A case in point is Cantor’s theorem on the impossibility of a surjection between a set \(A\) and its power set \(\mathcal P (A)\). Cantor’s proof assumes, for a contradiction, that there exists a surjection \(f : A \to \mathcal P(A)\). Let \(B = \{ x \in A : x\notin f(x)\}\). Then \(B\) is simultaneously a subset of \(A\) and an element of \(\mathcal P(A)\). As \(f\) is surjective, there exists \(c \in A\) such that \(f(c) = B\).

The contradiction arises by considering each of the cases \(c \in B\) and \(c \notin B\). Understanding what is meant by \(c \in B\), \(c \notin B\) and \(f(c) = B\) is crucial to appreciating Cantor’s proof.

For a teacher, the challenge is that the set concept is so deeply embedded that it is almost impossible to understand the source of the student’s confusion.

All things are difficult before they are easy

variously attributed to Saadi Shirazi and Thomas Fuller.

This skill of unpacking and using set-theoretic definitions is an example of a threshold concept (Mayer and Land, 2003):

“A threshold concept can be considered as akin to a portal, opening up a new and previously inaccessible way of thinking about something. It represents a transformed way of understanding, or interpreting, or viewing something without which the learner cannot progress.”

Once the set concept is mastered, many proofs in undergraduate mathematics become a matter of unfolding definitions. Think about how this relates to the task of proving that if \(N\) and \(K\) are normal subgroups of \(G\), then so is \(NK\). I’ve seen students fall over this when their concepts of group and normal subgroup are founded not in (set-theoretic) definitions but in the manipulation of examples.

Mastery of a threshold concept is irreversible: “the change of perspective occasioned by acquisition of a threshold concept is unlikely to be forgotten, or will be unlearned only by considerable effort” (ibid.).

Learning to work with Lean confronted me with threshold concepts in type theory. Grappling with these concepts gave me a renewed appreciation of the analogous challenges facing students new to set theory.

In type theory, a term can simultaneously have a type and be a type. In most situations, only one of these aspects is significant. As in the proof of Cantor’s theorem, difficulties can arise in an argument where both aspects are relevant for the same object. In our later discussion of motives, we’ll view types dependent on terms through both these lenses.

Types dependent on terms

Dependent type theory abounds with types dependent on terms, as described in Nederpelt and Geuvers (2014), Chapter 5. For data-driven examples of such objects, see my post on vectors and dependent function types. Types dependent on terms also arise naturally through the propositions-as-types paradigm. Consider, for example, the predicate \(P\) on \(\mathbb N\) defined by \(P(n) := 2n > 10\).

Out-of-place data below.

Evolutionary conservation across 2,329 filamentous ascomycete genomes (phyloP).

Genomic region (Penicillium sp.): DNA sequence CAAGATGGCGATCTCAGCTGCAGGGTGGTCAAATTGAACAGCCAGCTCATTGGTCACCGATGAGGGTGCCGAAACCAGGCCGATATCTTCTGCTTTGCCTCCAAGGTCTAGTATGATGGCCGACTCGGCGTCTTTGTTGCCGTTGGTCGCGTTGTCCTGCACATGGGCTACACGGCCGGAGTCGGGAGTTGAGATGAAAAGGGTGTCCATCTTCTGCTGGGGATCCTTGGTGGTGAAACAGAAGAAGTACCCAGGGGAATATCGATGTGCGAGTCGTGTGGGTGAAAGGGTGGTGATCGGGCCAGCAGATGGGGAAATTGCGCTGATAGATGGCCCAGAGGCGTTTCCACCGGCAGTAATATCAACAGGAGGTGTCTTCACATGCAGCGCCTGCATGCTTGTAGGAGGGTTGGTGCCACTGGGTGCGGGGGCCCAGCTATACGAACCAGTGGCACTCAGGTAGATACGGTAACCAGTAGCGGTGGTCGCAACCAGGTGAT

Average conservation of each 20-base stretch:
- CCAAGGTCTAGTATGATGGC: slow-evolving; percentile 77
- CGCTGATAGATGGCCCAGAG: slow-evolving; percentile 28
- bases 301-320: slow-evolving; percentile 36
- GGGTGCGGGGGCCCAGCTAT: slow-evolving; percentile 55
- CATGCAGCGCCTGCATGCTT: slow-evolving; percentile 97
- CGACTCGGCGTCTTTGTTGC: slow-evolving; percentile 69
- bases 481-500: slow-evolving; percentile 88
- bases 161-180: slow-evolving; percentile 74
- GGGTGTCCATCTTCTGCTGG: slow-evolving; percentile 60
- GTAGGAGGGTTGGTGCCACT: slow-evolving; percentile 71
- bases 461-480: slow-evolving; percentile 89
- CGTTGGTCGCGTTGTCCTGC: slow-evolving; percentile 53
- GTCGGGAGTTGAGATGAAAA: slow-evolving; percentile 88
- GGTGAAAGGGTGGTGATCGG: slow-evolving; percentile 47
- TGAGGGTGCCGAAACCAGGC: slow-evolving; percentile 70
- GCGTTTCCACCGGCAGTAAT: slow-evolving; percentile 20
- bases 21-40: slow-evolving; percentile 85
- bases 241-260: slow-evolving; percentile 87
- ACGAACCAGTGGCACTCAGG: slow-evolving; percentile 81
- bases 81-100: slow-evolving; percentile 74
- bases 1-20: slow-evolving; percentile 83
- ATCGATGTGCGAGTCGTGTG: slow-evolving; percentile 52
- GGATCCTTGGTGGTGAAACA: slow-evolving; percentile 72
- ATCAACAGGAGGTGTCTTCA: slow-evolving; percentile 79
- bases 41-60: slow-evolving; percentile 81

Type theoretically, \(P : \mathbb N \to \mathsf{Prop}\). That is, \(P\) is a function that takes a natural number and returns a proposition. In particular, for each natural number \(n\), the term \(P(n)\) has type \(\mathsf{Prop}\), written \(P(n) : \mathsf{Prop}\).

Moreover, in the proposition-as-types paradigm, \(P(n)\) is a type: the type of all proofs of \(P(n)\). Equally, to say \(h : P(n)\) is to say that the term \(h\) is a proof of \(P(n)\). This is the proofs-as-terms paradigm.

These ideas are made concrete in Lean:

def P (n : ℕ) : Prop := 2 * n > 10
example : Prop := P 6
example : P 6 := show 2 * 6 > 10, from dec_trivial

The first line above defines the predicate P, the second shows P 6 : Prop, i.e. that P 6 has type Prop, equally that P 6 is a proposition. The third line exhibits a term of type P 6 which, by the proofs-as-terms paradigm, is a proof of P 6. Here, we employ a proof by dec_trivial, such proofs being the subject of a previous post on decidable propositions.

In practice, there is never (or rarely) any confusion as to whether P n is to be treated as a term or as a type. The Lean user can happily prove results ignorant of the technical distinction.

This should not come as a surprise. An English language speaker doesn’t need to understand the terms ‘subject’ and ‘object’ to understand the semantic difference between the uses of ‘dog’ in ‘the dog ate the fish’ and ‘the fish ate the dog’.

Moreover, it is questionable whether knowing the subject-object distinction adds any value in conversations on canine-piscine diets. Grammatical frameworks are more useful for the study of language, foreign language acquisition, and natural language processing.